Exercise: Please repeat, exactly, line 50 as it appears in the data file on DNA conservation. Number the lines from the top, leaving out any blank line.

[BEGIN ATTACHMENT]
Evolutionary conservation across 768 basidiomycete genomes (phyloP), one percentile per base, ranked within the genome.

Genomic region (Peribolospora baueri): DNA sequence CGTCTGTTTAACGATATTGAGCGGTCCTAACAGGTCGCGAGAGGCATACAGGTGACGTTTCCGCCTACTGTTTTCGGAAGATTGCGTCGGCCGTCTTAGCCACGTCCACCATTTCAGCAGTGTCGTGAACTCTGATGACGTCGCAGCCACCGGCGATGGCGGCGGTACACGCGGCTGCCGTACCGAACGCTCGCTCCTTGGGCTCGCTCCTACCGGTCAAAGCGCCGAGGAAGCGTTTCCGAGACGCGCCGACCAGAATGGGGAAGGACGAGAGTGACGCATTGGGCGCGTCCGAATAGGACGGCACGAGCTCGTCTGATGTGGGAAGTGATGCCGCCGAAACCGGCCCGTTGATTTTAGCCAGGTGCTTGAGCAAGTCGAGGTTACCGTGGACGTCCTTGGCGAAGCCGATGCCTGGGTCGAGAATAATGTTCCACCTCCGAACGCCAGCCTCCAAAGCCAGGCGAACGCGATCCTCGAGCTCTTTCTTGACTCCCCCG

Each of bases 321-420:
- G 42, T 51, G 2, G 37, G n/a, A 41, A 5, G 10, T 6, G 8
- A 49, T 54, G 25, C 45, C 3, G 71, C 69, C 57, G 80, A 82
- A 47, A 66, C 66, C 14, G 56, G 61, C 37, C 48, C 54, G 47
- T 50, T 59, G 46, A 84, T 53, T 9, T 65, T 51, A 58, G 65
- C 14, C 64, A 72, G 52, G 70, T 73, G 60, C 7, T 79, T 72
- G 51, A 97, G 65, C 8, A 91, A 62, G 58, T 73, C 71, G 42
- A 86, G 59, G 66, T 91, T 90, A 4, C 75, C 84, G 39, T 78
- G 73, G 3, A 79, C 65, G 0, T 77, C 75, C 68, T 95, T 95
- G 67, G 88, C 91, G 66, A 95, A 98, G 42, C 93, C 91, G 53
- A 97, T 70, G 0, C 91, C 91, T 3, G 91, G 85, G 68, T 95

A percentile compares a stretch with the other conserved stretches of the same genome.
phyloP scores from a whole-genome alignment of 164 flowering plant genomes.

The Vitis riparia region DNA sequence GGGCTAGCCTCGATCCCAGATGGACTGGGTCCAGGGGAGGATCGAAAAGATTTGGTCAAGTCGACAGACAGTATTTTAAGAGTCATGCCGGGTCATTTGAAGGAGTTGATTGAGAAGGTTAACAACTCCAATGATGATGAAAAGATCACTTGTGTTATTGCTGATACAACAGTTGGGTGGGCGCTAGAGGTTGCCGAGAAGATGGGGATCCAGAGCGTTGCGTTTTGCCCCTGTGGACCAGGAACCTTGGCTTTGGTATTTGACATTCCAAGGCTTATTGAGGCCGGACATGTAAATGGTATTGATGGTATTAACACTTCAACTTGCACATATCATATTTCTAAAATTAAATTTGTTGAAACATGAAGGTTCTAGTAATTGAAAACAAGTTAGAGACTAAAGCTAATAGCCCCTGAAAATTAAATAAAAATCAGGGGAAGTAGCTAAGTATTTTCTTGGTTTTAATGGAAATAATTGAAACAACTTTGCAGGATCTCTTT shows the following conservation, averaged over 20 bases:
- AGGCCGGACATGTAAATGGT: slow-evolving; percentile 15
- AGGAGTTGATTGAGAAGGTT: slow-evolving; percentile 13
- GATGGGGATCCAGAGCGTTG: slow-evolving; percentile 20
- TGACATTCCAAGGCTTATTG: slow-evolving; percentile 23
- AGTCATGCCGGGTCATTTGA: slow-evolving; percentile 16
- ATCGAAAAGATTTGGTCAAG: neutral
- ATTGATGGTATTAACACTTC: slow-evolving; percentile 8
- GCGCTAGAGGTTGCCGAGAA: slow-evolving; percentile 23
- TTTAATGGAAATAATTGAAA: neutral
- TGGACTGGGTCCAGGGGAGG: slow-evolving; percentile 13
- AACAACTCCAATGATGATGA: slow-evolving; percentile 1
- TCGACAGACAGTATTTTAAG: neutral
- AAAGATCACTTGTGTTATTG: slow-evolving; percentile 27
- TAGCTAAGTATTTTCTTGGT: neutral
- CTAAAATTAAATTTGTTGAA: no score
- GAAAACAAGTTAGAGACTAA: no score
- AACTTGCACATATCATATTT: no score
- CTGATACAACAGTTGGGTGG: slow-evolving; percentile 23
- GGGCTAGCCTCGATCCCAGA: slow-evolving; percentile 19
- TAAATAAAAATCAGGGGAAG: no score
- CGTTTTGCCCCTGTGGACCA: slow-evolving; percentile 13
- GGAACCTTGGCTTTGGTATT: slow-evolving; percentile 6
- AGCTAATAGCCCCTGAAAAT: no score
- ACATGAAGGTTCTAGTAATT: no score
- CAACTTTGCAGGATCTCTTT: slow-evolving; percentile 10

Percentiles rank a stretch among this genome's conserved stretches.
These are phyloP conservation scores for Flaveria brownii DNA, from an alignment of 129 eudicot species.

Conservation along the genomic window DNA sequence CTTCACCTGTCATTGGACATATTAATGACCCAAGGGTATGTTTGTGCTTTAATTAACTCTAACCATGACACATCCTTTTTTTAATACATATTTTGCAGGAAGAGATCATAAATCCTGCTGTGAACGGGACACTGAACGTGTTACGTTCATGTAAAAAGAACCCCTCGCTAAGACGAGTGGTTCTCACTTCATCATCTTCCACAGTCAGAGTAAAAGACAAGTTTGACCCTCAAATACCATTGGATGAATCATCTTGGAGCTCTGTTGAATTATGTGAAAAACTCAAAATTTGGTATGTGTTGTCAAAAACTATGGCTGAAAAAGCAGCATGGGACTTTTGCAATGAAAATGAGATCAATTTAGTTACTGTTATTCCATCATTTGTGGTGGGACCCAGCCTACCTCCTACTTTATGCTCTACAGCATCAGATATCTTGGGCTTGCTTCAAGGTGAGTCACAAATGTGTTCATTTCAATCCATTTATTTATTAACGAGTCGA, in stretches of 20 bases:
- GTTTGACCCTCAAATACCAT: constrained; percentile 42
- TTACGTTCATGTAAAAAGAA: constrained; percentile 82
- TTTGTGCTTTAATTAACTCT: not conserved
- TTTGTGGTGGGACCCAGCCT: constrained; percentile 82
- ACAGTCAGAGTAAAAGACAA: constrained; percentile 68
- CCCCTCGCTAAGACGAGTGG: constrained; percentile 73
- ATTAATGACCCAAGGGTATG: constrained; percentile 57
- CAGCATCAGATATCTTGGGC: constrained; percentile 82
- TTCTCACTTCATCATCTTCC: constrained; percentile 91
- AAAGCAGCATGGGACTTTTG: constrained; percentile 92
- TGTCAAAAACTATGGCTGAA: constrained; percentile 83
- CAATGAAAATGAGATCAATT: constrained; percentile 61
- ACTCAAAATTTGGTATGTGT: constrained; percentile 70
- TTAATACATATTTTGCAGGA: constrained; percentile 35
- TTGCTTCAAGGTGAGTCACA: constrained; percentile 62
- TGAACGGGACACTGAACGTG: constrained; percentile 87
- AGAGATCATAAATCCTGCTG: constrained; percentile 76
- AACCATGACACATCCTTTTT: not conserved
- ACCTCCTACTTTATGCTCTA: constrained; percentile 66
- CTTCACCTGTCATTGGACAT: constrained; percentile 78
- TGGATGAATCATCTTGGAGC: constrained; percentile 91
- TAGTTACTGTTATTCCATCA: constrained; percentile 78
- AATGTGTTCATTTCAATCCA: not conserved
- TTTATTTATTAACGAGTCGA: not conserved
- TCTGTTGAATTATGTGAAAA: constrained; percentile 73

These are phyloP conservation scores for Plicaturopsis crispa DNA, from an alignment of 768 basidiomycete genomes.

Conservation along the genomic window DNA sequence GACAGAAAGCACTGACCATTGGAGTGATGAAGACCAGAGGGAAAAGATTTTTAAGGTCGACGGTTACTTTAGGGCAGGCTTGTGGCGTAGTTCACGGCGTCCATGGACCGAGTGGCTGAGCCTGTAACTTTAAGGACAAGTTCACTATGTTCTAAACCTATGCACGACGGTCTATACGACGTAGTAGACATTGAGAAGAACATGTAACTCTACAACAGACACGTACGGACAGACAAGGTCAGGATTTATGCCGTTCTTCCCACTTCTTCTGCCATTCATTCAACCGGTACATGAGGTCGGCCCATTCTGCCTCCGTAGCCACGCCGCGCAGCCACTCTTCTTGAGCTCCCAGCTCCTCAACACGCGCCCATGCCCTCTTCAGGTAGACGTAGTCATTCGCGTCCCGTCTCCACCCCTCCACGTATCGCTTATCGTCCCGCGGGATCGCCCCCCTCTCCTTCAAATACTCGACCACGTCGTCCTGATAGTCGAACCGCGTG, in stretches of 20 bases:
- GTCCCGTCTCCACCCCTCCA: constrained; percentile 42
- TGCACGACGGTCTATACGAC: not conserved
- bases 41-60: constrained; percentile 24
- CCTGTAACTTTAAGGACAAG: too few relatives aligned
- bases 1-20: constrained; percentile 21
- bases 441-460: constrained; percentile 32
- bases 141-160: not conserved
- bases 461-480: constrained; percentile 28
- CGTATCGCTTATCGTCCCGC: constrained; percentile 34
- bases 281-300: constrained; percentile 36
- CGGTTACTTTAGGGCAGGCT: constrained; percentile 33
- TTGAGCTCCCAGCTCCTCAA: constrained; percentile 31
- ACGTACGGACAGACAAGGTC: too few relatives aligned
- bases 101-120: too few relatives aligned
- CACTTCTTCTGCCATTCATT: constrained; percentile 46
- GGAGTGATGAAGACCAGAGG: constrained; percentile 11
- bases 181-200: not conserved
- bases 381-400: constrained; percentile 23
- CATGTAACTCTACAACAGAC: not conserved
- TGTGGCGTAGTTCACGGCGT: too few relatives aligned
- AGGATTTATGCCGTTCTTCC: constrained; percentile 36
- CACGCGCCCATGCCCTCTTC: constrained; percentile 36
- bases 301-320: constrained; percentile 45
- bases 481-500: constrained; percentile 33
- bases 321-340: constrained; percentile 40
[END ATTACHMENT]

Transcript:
- CCCCTCGCTAAGACGAGTGG: constrained; percentile 73